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Sep 27 2010

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Does “industry leadership” matter?

I was reading comments on LinkedIn about a Pauley Creative blog post by Pritesh Patel (5 reasons why construction companies should be blogging); in the comments, Pritesh argues too many firms make unsubstantiated claims about being market leading, etc, without proving their leadership. A quick look at the websites of several of the longest-established UK-based vendors of construction collaboration technologies, for instance, reveals various similar claims:

  • “market leading online collaboration software for project, programme and organisational management” (4Projects)
  • “rapid industry-wide take-up of our products and services has yielded industry awards and made us the UK market leader”, with “global leader in web-based business applications” in the page title (BIW Technologies)
  • “a world leader in the development of SAAS (Software As A Service) systems used for construction document management and control” (Cadweb)
  • “A global leader in Engineering Content Management and Project Content Management” (Sword CTSpace)
  • “providing class leading project collaboration and document management for over a decade” (Unit4 Collaboration)

Pritesh’s says businesses should prove their industry leadership: they should say what makes them leaders and provide the evidence to back up their claims. I worked at BIW from 2000 to 2009 and tried to substantiate the company’s leadership status by quoting statistics on numbers of users/projects/ companies, by highlighting company revenues, by citing third party research, by mentioning industry awards, by talking about innovations, etc, but it was a constant battle to keep one step ahead of competitors.

What matters most, of course, is how much do customers believe or are influenced by these claims. Do the claims made reflect an understanding of customers’ particular needs or interests? Do they want to work with companies that have strong balance sheets, reputations for innovation, extensive world or UK user bases, strong environmental credentials, 24/7 reliability, excellent customer service and so on? And which of these (if any?) matters most? Or are they, these days, simply more concerned about the product and its price? At a recent Constructing Excellence meeting, for instance, I heard talk of industry customers kicking back against paying for “the best”, preferring instead solutions which were fit for purpose or “good enough”.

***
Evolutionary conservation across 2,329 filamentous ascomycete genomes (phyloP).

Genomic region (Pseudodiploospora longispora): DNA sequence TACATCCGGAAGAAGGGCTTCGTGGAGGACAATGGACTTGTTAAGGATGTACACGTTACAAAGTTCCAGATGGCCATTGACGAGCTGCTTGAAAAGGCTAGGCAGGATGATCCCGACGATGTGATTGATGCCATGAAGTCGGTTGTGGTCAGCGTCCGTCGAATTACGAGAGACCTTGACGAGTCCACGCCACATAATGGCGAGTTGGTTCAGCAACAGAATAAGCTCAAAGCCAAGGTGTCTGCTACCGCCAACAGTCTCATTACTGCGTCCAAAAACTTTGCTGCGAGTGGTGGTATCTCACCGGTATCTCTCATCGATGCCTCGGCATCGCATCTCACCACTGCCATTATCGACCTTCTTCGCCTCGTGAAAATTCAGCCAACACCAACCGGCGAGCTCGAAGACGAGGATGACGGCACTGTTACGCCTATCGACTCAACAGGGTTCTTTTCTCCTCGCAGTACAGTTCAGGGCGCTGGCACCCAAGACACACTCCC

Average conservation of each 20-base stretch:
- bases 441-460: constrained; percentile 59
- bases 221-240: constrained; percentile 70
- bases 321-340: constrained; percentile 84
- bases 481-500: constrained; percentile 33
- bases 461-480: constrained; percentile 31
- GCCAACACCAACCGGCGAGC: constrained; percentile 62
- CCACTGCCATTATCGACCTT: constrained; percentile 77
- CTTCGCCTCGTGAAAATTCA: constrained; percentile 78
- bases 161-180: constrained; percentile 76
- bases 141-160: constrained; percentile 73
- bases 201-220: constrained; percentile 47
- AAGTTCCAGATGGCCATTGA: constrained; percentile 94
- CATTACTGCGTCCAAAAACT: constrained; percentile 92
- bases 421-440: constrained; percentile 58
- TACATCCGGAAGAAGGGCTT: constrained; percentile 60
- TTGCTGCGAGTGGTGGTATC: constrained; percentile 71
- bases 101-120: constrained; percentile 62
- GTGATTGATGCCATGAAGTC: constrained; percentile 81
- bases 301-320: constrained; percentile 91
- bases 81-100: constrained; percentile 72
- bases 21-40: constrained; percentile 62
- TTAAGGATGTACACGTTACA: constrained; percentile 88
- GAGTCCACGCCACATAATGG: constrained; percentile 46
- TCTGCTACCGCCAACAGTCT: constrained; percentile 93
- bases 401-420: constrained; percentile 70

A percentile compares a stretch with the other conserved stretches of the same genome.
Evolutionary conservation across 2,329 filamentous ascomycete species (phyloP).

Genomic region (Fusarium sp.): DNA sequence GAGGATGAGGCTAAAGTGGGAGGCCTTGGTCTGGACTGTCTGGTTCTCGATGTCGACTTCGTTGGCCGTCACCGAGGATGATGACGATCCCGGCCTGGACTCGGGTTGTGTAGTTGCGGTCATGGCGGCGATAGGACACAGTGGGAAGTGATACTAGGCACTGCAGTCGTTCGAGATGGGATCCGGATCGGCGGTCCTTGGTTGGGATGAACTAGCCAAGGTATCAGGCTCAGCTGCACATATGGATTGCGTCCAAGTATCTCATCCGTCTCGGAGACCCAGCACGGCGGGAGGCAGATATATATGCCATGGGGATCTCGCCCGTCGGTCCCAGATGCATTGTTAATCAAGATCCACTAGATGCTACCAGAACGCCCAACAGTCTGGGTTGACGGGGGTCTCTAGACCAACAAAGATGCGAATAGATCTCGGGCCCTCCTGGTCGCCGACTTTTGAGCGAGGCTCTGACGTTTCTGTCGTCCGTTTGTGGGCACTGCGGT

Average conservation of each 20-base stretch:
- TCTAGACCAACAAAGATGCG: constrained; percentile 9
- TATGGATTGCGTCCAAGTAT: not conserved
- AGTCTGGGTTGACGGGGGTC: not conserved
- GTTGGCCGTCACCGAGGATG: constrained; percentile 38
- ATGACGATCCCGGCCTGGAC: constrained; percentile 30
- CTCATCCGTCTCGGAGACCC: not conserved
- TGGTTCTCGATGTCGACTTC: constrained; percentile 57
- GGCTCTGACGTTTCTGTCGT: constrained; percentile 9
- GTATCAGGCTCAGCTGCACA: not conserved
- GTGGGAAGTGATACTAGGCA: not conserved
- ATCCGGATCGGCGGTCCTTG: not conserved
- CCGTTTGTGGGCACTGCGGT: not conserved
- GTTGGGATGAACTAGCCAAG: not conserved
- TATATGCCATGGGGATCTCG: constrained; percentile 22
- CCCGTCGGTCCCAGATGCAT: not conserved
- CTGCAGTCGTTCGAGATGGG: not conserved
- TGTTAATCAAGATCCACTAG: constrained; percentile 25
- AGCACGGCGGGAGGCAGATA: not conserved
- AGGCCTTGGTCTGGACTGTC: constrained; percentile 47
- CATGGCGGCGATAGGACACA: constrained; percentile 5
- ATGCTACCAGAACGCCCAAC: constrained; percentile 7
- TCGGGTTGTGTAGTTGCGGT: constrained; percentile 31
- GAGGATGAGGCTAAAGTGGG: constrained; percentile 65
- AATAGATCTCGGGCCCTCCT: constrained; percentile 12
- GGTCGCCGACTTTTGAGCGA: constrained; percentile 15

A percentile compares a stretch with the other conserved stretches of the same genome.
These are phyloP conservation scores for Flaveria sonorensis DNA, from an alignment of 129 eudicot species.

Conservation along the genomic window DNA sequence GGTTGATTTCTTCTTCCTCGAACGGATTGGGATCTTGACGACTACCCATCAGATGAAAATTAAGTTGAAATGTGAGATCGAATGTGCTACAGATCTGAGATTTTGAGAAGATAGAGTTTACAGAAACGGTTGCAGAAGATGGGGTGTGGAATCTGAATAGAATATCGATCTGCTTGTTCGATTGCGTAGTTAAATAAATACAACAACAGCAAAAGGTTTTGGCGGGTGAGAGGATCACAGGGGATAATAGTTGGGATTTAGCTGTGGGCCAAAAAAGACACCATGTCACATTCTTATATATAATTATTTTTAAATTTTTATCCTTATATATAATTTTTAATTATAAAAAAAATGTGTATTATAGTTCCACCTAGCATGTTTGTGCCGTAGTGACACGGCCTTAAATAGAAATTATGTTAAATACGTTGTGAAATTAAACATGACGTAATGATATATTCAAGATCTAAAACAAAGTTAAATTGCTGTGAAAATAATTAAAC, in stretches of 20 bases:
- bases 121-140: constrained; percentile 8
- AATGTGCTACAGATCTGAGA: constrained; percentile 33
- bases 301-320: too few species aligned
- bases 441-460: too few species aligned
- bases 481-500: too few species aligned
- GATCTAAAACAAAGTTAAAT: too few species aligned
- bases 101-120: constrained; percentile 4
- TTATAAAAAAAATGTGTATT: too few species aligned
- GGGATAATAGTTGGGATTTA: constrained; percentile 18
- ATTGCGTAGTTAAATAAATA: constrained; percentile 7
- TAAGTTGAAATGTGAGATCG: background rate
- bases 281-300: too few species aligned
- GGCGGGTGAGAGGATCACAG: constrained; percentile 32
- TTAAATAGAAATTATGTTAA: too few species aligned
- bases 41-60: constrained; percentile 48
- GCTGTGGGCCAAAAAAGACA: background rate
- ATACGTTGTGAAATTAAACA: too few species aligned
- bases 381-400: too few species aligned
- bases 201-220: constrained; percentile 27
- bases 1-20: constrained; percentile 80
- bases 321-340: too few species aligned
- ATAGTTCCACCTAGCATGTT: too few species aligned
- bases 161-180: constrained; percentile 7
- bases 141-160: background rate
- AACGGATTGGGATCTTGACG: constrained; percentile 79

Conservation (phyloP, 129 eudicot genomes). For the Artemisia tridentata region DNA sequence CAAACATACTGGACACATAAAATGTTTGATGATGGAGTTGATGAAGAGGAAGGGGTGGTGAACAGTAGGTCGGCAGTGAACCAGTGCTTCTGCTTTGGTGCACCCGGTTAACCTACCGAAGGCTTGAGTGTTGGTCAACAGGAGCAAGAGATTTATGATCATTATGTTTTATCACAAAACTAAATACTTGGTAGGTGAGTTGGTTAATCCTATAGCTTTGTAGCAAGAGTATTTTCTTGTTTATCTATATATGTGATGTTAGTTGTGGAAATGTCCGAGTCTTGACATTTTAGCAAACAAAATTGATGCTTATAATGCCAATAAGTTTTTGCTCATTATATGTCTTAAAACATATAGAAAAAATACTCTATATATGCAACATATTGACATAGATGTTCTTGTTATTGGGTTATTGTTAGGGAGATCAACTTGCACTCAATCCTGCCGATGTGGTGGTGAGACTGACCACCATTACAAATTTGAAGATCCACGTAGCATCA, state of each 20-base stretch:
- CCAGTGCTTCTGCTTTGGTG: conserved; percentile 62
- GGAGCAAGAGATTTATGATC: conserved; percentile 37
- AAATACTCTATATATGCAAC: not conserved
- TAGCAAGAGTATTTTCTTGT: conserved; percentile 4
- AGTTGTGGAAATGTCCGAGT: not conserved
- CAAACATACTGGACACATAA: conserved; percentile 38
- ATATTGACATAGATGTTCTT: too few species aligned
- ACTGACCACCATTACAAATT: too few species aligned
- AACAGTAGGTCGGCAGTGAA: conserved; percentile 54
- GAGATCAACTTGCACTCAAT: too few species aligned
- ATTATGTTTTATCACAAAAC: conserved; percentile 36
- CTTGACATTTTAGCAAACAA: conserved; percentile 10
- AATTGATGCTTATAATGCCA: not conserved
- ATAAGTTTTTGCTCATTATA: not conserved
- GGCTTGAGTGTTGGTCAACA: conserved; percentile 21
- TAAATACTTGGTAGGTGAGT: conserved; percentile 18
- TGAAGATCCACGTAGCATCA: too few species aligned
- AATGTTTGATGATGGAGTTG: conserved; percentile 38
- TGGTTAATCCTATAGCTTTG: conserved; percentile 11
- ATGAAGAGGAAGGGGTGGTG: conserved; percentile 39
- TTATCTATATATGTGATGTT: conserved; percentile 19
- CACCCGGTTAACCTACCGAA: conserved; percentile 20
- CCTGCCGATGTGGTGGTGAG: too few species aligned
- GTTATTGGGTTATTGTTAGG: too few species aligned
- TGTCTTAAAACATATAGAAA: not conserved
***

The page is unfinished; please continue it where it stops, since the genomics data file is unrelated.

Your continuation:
(Just found another leader…. Over the weekend, a news release popped up in a Google Alert telling me about a “leading provider of web-based construction collaboration software”, Spitfire Management – a company which I confess I had never heard of before in five years blogging about the sector. This New York, USA-based business has just announced its latest release, v4.1, of Spitfire Project Management System, its “comprehensive, browser-based construction project management software”. Welcome to the leadership battle!)

Permanent link to this article: http://extranetevolution.com/2010/09/does-industry-leadership-matter/

1 comment

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  1. Dave Ault

    Yes and please add the silliness of studies that show 49% faster, 231% faster than whoever, 10 to 100x increase in whatever compared to whoever. It bothers me that marketing is allowed free reign here to say just anything they think you will buy into. Even with software I personally have chosen to buy [a choice never based on dumb productivity claims however] I see some missleading statements that are not neccesary.
    Perhaps this type of deception works because people who are not actual users are allowed to make choices based not on what they have to use but are instead sold on and then make others make it work as best as they can.

  1. 16 reasons why nobody yet dominates the construction SaaS collaboration sector | Extranet Evolution

    […] By revenues and (notwithstanding recent restructuring) by manpower, Aconex is the biggest player in the Software-as-a-Service (SaaS) based construction collaboration market, but its prominence has been achieved on relatively modest revenues and, in recent, years, continued losses. The Melbourne, Australia-based company was one of several that launched during the dot.com boom of the late 1990s and early 2000s, all hoping to ride an architecture, engineering and construction (AEC) e-business wave generated by faster internet speeds, increased use of IT, and growing enthusiasm for collaborative working. Of course, the dot.com bubble soon burst, puncturing plans for rapid growth and stock market flotations; vendors instead had to settle into longer campaigns to achieve market dominance (which, in my view, is different to ‘leadership’ which is prone to all sorts of definitions depending upon how a vendor justifies its leadership claims – see September 201o post: Does “industry leadership” matter?). […]

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